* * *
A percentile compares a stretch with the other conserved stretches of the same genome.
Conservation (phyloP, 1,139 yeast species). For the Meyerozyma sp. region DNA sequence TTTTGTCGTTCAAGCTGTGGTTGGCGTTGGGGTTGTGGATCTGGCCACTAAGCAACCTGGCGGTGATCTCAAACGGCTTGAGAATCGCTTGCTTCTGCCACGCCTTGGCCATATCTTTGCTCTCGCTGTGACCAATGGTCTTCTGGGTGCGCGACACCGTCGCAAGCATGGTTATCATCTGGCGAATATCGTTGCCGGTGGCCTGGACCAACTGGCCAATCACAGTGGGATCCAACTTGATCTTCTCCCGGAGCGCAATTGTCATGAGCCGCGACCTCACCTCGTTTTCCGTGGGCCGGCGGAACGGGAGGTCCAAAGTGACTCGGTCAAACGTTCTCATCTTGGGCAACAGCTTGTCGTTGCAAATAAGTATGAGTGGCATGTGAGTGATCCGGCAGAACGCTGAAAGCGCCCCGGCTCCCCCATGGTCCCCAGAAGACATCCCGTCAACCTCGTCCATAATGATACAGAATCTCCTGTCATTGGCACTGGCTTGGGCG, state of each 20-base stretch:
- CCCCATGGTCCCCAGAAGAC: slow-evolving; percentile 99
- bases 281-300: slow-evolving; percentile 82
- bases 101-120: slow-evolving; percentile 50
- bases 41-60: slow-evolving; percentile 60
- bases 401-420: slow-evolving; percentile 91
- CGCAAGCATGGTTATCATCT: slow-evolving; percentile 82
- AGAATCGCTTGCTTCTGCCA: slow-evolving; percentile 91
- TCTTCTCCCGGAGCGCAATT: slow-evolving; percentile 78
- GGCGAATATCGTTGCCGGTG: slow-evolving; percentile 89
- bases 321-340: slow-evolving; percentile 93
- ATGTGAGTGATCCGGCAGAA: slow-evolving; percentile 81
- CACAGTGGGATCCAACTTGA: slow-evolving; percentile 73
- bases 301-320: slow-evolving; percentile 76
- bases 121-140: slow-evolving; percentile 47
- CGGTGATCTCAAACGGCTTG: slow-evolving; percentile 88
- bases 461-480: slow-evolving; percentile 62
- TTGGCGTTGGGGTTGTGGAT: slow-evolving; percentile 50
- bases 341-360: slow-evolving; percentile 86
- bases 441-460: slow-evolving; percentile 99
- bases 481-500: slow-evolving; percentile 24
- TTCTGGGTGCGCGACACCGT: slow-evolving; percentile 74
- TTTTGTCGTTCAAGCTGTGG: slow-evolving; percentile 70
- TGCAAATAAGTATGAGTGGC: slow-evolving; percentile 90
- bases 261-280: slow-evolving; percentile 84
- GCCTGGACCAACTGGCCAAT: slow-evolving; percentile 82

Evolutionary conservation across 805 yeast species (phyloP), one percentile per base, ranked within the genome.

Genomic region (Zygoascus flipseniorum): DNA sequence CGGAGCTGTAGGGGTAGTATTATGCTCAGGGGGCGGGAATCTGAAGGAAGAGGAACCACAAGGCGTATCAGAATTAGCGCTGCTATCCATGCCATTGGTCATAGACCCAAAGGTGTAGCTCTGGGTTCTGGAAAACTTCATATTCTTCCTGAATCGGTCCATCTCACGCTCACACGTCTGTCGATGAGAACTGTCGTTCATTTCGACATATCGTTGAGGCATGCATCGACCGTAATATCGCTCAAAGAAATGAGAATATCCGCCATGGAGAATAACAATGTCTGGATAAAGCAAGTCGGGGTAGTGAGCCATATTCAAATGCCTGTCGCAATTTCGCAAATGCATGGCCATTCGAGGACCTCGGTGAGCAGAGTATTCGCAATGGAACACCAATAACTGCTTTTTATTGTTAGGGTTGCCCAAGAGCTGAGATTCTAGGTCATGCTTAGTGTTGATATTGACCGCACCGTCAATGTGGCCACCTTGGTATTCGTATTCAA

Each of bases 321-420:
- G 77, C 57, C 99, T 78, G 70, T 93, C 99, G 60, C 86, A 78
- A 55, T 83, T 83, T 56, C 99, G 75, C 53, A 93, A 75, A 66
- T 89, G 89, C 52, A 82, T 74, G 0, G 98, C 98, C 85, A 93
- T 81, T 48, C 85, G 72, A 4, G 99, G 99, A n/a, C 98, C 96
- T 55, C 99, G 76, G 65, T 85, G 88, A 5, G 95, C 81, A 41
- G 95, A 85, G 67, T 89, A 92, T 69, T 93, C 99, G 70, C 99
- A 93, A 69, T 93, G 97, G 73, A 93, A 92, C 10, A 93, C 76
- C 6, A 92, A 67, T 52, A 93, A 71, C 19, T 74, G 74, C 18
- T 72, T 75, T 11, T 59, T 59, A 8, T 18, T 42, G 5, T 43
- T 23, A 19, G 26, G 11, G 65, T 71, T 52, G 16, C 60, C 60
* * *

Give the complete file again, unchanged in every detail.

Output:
A percentile compares a stretch with the other conserved stretches of the same genome.
Conservation (phyloP, 1,139 yeast species). For the Meyerozyma sp. region DNA sequence TTTTGTCGTTCAAGCTGTGGTTGGCGTTGGGGTTGTGGATCTGGCCACTAAGCAACCTGGCGGTGATCTCAAACGGCTTGAGAATCGCTTGCTTCTGCCACGCCTTGGCCATATCTTTGCTCTCGCTGTGACCAATGGTCTTCTGGGTGCGCGACACCGTCGCAAGCATGGTTATCATCTGGCGAATATCGTTGCCGGTGGCCTGGACCAACTGGCCAATCACAGTGGGATCCAACTTGATCTTCTCCCGGAGCGCAATTGTCATGAGCCGCGACCTCACCTCGTTTTCCGTGGGCCGGCGGAACGGGAGGTCCAAAGTGACTCGGTCAAACGTTCTCATCTTGGGCAACAGCTTGTCGTTGCAAATAAGTATGAGTGGCATGTGAGTGATCCGGCAGAACGCTGAAAGCGCCCCGGCTCCCCCATGGTCCCCAGAAGACATCCCGTCAACCTCGTCCATAATGATACAGAATCTCCTGTCATTGGCACTGGCTTGGGCG, state of each 20-base stretch:
- CCCCATGGTCCCCAGAAGAC: slow-evolving; percentile 99
- bases 281-300: slow-evolving; percentile 82
- bases 101-120: slow-evolving; percentile 50
- bases 41-60: slow-evolving; percentile 60
- bases 401-420: slow-evolving; percentile 91
- CGCAAGCATGGTTATCATCT: slow-evolving; percentile 82
- AGAATCGCTTGCTTCTGCCA: slow-evolving; percentile 91
- TCTTCTCCCGGAGCGCAATT: slow-evolving; percentile 78
- GGCGAATATCGTTGCCGGTG: slow-evolving; percentile 89
- bases 321-340: slow-evolving; percentile 93
- ATGTGAGTGATCCGGCAGAA: slow-evolving; percentile 81
- CACAGTGGGATCCAACTTGA: slow-evolving; percentile 73
- bases 301-320: slow-evolving; percentile 76
- bases 121-140: slow-evolving; percentile 47
- CGGTGATCTCAAACGGCTTG: slow-evolving; percentile 88
- bases 461-480: slow-evolving; percentile 62
- TTGGCGTTGGGGTTGTGGAT: slow-evolving; percentile 50
- bases 341-360: slow-evolving; percentile 86
- bases 441-460: slow-evolving; percentile 99
- bases 481-500: slow-evolving; percentile 24
- TTCTGGGTGCGCGACACCGT: slow-evolving; percentile 74
- TTTTGTCGTTCAAGCTGTGG: slow-evolving; percentile 70
- TGCAAATAAGTATGAGTGGC: slow-evolving; percentile 90
- bases 261-280: slow-evolving; percentile 84
- GCCTGGACCAACTGGCCAAT: slow-evolving; percentile 82

Evolutionary conservation across 805 yeast species (phyloP), one percentile per base, ranked within the genome.

Genomic region (Zygoascus flipseniorum): DNA sequence CGGAGCTGTAGGGGTAGTATTATGCTCAGGGGGCGGGAATCTGAAGGAAGAGGAACCACAAGGCGTATCAGAATTAGCGCTGCTATCCATGCCATTGGTCATAGACCCAAAGGTGTAGCTCTGGGTTCTGGAAAACTTCATATTCTTCCTGAATCGGTCCATCTCACGCTCACACGTCTGTCGATGAGAACTGTCGTTCATTTCGACATATCGTTGAGGCATGCATCGACCGTAATATCGCTCAAAGAAATGAGAATATCCGCCATGGAGAATAACAATGTCTGGATAAAGCAAGTCGGGGTAGTGAGCCATATTCAAATGCCTGTCGCAATTTCGCAAATGCATGGCCATTCGAGGACCTCGGTGAGCAGAGTATTCGCAATGGAACACCAATAACTGCTTTTTATTGTTAGGGTTGCCCAAGAGCTGAGATTCTAGGTCATGCTTAGTGTTGATATTGACCGCACCGTCAATGTGGCCACCTTGGTATTCGTATTCAA

Each of bases 321-420:
- G 77, C 57, C 99, T 78, G 70, T 93, C 99, G 60, C 86, A 78
- A 55, T 83, T 83, T 56, C 99, G 75, C 53, A 93, A 75, A 66
- T 89, G 89, C 52, A 82, T 74, G 0, G 98, C 98, C 85, A 93
- T 81, T 48, C 85, G 72, A 4, G 99, G 99, A n/a, C 98, C 96
- T 55, C 99, G 76, G 65, T 85, G 88, A 5, G 95, C 81, A 41
- G 95, A 85, G 67, T 89, A 92, T 69, T 93, C 99, G 70, C 99
- A 93, A 69, T 93, G 97, G 73, A 93, A 92, C 10, A 93, C 76
- C 6, A 92, A 67, T 52, A 93, A 71, C 19, T 74, G 74, C 18
- T 72, T 75, T 11, T 59, T 59, A 8, T 18, T 42, G 5, T 43
- T 23, A 19, G 26, G 11, G 65, T 71, T 52, G 16, C 60, C 60